L. Jeffrey Stabins is trying to prove that you can come home again.
The Watertown native who is an elected official in Florida told the St. Petersburg Times that he will seek the north country’s congressional seat.
“My dream as a boy growing up in Watertown was to one day be elected a Republican congressman serving in Washington, D.C.,” Mr. Stabins said, according to the report.
The Times could not reach Mr. Stabins for comment Wednesday; his father, Dr. David M. Stabins, Chestnut Street, said his son was on a flight from Florida to Syracuse and would be in Watertown that night.
Mr. Stabins, a 51-year-old Republican, would face Matthew A. Doheny in a primary for the 2012 race and, if he prevailed, U.S. Rep. William L. Owens, D-Plattsburgh, in the general election. That is, if the state’s process of redrawing its political boundaries does not split Watertown and Plattsburgh.
As a Hernando County commissioner, Mr. Stabins has stirred controversy of late: singing during board meetings, or walking around the room. He also tried to get a show on a public broadcasting channel and had to apologize when a note that he wrote explaining his absence from a board meeting led some to believe he had hurt himself, according to the St. Petersburg Times report.
James T. Ellis, the GOP chairman in Franklin County, said he hadn’t heard of Mr. Stabins or his nascent candidacy.
As of now, Mr. Doheny, who lost to Mr. Owens by a slim margin in 2010, is the only definite candidate in the race. A tea party-affiliated activist, Kelly S. Eustis, flirted with the idea, but bowed out and has since met with Mr. Doheny and called him a “strong Republican.”
Douglas L. Hoffman, a Saranac Lake accountant who was twice the Conservative Party’s candidate, seems unlikely to jump into the fray. Asked Tuesday of his intentions, Mr. Hoffman was coy, saying he needed to see what redistricting would mean for the 23rd (Mr. Owens’s district) and the 20th (represented by Rep. Christopher Gibson, R-Kinderhook).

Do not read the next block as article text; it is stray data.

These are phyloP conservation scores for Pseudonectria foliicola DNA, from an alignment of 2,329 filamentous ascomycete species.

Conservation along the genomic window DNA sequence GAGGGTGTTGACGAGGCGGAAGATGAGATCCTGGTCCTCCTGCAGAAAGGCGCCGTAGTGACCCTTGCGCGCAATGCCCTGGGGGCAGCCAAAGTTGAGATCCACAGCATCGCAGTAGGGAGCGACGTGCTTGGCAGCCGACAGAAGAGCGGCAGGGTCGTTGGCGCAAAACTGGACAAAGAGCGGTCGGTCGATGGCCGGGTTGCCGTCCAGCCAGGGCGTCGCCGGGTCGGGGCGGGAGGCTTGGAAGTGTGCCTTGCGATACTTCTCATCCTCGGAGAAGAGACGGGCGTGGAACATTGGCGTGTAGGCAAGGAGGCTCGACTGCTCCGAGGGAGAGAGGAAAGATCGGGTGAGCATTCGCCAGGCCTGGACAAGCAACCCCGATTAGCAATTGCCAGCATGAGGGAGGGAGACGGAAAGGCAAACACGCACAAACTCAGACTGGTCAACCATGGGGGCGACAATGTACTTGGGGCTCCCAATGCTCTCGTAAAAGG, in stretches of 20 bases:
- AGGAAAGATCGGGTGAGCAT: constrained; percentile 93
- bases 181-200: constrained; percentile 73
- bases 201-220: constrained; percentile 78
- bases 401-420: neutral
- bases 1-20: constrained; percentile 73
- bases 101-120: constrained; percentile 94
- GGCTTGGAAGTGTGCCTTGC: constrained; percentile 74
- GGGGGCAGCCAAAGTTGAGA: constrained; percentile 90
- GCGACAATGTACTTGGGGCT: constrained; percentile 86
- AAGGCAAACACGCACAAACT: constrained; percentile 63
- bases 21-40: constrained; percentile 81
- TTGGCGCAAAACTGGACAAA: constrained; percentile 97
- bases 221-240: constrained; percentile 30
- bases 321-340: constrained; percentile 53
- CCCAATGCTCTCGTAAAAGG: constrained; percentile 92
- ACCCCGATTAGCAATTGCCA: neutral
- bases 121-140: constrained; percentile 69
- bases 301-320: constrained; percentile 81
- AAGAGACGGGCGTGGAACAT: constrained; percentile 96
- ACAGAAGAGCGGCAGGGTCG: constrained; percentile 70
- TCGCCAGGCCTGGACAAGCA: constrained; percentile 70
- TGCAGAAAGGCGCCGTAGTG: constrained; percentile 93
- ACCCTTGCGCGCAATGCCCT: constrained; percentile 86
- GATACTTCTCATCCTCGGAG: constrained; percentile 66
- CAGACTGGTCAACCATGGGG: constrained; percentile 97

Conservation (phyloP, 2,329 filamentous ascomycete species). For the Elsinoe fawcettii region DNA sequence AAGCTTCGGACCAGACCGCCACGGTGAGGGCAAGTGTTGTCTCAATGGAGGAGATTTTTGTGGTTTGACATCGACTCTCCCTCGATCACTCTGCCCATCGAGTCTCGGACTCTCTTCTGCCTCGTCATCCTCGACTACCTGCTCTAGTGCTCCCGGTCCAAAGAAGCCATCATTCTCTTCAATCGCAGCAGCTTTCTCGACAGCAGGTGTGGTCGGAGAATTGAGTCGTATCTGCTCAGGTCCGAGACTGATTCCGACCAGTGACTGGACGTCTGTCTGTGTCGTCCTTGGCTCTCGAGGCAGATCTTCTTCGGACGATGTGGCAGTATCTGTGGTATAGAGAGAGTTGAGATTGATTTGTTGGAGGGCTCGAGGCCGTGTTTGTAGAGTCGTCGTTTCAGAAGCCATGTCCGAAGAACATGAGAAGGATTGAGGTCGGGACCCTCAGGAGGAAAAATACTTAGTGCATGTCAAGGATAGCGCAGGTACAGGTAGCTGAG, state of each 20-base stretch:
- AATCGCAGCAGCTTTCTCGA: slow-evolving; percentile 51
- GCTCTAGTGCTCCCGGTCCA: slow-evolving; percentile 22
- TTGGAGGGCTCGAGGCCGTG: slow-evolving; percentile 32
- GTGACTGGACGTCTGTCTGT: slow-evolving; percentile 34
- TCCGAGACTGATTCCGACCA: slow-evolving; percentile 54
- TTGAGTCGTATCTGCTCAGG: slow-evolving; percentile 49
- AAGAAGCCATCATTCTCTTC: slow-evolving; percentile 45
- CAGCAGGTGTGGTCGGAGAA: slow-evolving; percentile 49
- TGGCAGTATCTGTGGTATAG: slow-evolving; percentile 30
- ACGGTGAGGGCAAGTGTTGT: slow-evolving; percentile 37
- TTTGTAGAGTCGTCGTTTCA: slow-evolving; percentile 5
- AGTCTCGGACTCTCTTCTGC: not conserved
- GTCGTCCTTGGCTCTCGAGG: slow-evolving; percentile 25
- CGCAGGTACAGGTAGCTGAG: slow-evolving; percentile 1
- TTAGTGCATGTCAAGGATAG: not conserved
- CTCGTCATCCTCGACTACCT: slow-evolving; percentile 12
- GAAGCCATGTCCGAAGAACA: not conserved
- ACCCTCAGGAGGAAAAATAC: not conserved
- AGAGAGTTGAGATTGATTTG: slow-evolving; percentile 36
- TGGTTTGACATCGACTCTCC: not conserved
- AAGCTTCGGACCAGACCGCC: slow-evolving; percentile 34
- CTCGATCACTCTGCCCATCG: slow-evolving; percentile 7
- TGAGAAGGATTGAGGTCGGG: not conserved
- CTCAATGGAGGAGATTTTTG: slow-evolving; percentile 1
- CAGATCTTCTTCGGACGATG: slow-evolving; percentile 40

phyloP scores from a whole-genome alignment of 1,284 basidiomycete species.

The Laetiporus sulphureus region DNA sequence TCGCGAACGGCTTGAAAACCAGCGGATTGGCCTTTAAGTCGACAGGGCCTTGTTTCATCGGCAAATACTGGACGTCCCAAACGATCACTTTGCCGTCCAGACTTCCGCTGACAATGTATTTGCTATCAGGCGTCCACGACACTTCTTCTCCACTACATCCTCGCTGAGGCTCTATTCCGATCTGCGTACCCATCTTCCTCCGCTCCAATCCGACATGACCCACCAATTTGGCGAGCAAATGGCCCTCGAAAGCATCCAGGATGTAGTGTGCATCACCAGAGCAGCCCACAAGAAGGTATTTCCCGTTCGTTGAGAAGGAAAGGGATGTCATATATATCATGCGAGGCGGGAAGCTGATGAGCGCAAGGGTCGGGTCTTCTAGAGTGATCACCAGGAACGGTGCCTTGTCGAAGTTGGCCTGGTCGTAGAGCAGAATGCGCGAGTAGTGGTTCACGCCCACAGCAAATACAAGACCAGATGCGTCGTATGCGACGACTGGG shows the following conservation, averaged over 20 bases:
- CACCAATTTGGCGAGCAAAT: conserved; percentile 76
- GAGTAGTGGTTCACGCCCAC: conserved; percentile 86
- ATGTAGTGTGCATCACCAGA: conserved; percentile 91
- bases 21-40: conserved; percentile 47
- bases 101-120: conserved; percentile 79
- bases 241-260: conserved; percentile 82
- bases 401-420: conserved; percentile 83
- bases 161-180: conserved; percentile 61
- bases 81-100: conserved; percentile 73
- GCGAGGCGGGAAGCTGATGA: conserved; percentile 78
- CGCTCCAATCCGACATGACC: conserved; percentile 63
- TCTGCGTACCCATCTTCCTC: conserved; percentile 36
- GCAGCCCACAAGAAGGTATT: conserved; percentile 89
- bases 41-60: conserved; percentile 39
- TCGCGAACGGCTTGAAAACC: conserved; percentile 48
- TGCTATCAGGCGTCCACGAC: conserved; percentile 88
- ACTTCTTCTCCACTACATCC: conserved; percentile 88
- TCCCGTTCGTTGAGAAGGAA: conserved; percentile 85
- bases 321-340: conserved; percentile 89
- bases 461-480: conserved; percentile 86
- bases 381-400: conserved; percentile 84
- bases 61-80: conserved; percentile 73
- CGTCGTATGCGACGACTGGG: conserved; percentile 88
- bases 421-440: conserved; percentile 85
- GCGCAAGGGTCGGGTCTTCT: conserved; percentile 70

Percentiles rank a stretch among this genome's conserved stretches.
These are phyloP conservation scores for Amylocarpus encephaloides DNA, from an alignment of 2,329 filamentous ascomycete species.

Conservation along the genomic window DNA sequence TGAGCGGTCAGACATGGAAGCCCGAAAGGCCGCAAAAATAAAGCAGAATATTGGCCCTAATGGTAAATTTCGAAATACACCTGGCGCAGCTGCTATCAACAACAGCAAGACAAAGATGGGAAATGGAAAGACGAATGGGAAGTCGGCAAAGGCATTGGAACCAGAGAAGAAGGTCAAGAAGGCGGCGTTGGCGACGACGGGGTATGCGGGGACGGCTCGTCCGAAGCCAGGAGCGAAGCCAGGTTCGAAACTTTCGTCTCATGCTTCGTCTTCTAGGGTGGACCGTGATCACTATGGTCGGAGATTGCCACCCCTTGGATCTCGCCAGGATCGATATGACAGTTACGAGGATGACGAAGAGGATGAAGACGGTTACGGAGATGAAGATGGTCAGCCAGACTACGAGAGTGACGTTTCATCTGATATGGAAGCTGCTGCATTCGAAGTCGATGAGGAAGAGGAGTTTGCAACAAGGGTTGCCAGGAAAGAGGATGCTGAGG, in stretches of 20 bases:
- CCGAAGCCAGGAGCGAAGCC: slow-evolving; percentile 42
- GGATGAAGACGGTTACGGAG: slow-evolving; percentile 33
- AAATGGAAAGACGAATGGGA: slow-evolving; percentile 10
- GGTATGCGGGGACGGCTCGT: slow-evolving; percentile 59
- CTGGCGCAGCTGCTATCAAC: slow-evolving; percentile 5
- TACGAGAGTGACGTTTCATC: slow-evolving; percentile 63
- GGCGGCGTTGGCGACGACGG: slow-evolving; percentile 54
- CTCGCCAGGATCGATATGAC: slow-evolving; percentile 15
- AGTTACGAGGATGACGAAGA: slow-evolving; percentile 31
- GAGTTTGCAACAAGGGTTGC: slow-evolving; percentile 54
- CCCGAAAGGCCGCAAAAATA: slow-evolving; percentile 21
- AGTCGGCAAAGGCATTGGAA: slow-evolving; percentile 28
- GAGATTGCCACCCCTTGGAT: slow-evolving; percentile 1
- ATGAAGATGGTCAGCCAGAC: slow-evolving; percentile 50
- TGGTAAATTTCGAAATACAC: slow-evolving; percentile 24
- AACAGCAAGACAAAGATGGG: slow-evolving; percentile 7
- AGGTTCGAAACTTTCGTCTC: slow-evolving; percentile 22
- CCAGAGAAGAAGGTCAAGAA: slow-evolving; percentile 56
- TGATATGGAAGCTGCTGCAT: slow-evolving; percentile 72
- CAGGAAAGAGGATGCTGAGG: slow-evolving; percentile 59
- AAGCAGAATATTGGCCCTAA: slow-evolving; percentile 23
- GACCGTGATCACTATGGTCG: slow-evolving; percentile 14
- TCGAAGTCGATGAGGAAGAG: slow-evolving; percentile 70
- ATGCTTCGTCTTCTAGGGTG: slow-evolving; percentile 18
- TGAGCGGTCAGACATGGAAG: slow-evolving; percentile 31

Mr. Hoffman said that if he ends up in Mr. Gibson’s district, he’d probably stay out of the race. He said that Mr. Gibson, a tea party-backed Republican, “has much of the same views as I have,” but demurred when asked about Mr. Doheny, to whom he lost the Republican nomination in 2010.
“That’s too early to say,” Mr. Hoffman said. “Let’s wait and see what happens.”
In 2010, Mr. Owens, the incumbent Democrat, probably won the race because Mr. Doheny had the Republican line and Mr. Hoffman had the Conservative Party line, splitting the right. After losing the Republican nod, Mr. Hoffman tepidly endorsed Mr. Doheny, but his name remained on the ballot, giving him 10,507 votes from people who were protesting or confused.
Next year could be an even tougher slog for Mr. Hoffman.
The redistricting process could last months into 2012, making a candidacy after lines were settled difficult, particularly considering Mr. Hoffman’s hefty campaign debt.
Mr. Hoffman said he has the name recognition to overcome the compressed calendar, after a high-profile run in a 2009 special election.
Mr. Ellis, the Franklin County Republican chief, doesn’t see it that way.
“Doug’s a wonderful guy. I just don’t think it’s in the cards,” Mr. Ellis said. “I’d love to see him run for statewide office.”